“Aye, I swear it by the Moon your mother, also that I will die with my soldiers.”
“Yet if I go I leave behind me that which I love,” here she glanced towards me, “and give myself to shame, which is worse than death. Is that your desire, my father?”
“That is not my desire. Remember, Daughter, that you were party to this plan, aye, that it sprang from your far-seeing mind. Still, now that your heart has changed, I would not hold you to your bargain, who desire most of all things to see you happy at my side. Choose, therefore, and I obey. On your head be it.”
“What shall I say, O Lord, whom I saved from the sea?” asked Quilla in a piercing whisper, but without turning her head towards me.
Now an agony took hold of me for I knew that what I bade her, that she would say, and that perchance upon my answer hung the fate of all this great Chanca people. If she went they would be saved, if she remained perchance she would be my wife if only for a while. For the Chancas I cared nothing and for the Quichuas I cared nothing, but Quilla was all that remained to me in the world and if she went, it was to another man. I would bid her bide. And yet—and yet if her case were mine and the fate of England hung upon my breath, what then?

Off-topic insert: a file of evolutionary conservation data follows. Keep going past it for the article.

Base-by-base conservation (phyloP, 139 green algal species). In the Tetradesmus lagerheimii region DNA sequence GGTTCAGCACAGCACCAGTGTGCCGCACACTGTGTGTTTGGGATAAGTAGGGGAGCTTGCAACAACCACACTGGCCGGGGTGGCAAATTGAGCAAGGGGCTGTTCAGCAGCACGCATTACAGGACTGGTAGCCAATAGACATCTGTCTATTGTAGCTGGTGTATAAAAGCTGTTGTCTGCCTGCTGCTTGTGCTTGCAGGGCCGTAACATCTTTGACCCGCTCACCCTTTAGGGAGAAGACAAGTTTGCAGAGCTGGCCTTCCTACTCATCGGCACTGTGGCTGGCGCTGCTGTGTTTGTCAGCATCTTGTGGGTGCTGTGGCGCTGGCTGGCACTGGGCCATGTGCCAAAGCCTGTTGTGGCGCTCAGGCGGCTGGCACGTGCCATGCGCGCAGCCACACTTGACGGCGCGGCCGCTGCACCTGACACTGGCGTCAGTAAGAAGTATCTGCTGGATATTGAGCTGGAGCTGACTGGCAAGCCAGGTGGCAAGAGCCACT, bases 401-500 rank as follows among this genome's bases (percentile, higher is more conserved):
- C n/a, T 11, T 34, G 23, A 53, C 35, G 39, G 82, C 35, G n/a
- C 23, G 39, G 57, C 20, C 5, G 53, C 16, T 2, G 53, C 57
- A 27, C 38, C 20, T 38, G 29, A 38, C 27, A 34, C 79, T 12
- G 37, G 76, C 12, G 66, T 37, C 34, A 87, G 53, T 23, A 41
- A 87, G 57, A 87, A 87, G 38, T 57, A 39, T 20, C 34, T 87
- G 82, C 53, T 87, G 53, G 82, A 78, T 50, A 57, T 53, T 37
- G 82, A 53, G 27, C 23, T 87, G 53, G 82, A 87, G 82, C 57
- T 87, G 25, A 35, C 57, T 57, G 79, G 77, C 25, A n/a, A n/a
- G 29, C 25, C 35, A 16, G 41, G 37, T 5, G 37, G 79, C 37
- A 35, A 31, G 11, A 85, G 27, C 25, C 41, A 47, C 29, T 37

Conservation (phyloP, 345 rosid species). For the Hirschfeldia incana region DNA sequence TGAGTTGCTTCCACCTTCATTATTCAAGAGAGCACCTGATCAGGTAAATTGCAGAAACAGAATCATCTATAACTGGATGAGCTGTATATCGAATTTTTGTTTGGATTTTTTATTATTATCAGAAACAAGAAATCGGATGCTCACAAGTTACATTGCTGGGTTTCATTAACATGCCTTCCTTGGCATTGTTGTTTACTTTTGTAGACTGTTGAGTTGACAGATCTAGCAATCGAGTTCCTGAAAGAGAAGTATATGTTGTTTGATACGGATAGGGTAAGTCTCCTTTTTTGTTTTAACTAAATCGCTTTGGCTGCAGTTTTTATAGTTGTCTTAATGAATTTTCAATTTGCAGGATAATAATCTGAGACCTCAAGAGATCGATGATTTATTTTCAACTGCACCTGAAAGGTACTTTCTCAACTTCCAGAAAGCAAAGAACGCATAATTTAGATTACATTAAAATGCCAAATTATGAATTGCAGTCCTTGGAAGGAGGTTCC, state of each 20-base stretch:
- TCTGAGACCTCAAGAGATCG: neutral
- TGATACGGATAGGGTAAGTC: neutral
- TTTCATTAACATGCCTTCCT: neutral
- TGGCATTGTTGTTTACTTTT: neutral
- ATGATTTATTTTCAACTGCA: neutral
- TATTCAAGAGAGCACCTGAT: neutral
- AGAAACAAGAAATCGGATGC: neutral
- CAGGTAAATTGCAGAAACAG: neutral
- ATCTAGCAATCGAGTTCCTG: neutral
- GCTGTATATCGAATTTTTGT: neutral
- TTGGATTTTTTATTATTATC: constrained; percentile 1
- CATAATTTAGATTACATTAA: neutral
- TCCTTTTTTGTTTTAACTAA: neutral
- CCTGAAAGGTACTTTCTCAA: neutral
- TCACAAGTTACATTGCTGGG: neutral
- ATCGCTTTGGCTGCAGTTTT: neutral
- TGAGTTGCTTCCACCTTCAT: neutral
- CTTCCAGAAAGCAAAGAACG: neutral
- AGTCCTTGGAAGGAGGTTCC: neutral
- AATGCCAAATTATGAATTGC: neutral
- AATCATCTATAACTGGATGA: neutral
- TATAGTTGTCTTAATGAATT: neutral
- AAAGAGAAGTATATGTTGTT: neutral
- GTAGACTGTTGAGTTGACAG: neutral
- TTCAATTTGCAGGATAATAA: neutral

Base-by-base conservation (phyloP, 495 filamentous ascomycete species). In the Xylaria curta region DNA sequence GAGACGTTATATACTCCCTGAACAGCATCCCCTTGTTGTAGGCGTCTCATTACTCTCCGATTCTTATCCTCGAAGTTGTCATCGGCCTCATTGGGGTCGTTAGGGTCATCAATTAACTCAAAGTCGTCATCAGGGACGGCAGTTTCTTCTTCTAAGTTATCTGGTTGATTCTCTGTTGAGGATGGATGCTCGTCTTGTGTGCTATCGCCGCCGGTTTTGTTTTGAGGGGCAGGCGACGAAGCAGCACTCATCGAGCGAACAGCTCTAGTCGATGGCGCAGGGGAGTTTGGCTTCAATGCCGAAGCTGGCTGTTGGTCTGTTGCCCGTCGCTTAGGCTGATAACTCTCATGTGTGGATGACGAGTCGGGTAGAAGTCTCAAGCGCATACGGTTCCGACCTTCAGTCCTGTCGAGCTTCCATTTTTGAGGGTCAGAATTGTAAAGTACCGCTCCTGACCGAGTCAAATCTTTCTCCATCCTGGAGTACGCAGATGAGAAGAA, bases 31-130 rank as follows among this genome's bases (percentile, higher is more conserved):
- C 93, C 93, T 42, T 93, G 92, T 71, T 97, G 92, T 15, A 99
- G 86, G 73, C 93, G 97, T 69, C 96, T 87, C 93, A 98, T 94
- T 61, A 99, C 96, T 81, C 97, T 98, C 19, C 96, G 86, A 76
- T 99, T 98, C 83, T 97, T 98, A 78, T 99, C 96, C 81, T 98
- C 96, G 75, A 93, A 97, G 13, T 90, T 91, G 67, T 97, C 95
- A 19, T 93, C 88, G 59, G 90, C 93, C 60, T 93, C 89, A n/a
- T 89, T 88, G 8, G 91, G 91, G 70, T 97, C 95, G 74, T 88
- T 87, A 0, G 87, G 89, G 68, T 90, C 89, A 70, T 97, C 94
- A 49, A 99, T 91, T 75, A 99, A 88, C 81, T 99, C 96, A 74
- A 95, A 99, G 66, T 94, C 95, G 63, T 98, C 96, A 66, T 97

“Be swift,” she whispered again.
Then I spoke, or something spoke through me, saying:
“Do what honour bids you, O Daughter of the Moon, for what is love without honour? Perchance both shall still be yours at last.”
“I thank you, Lord, whose heart speaks as my heart,” she whispered for the third time, then lifting her head and looking Huaracha in the eyes, said:
“Father, I go, but that I will wed this Urco I do not promise.”
THE RETURN OF KARI
So Quilla, seated in a golden litter and accompanied by maidens as became her rank, soon was borne away in the train of the Inca Upanqui, leaving me desolate. Before she went, under pretence of bidding me farewell, none denying her, she gained private speech with me for a little while.
“Lord and Lover,” she said, “I go to what fate I know not, leaving you to what fate I know not, and as your lips have said, it is right that I should go. Now I have something to ask of you—that you will not follow me as it is in your heart to do. But last night I prayed of you to dog my steps and wherever I might go to keep close to me, that the knowledge of your presence might be my comfort. Now my mind is different. If I must be married to this Urco, I would not have you see me in my shame. And if I escape marriage you cannot help me, since I may only do so by death or by taking refuge where you cannot come. Also I have another reason.”
“What reason, Quilla?” I asked.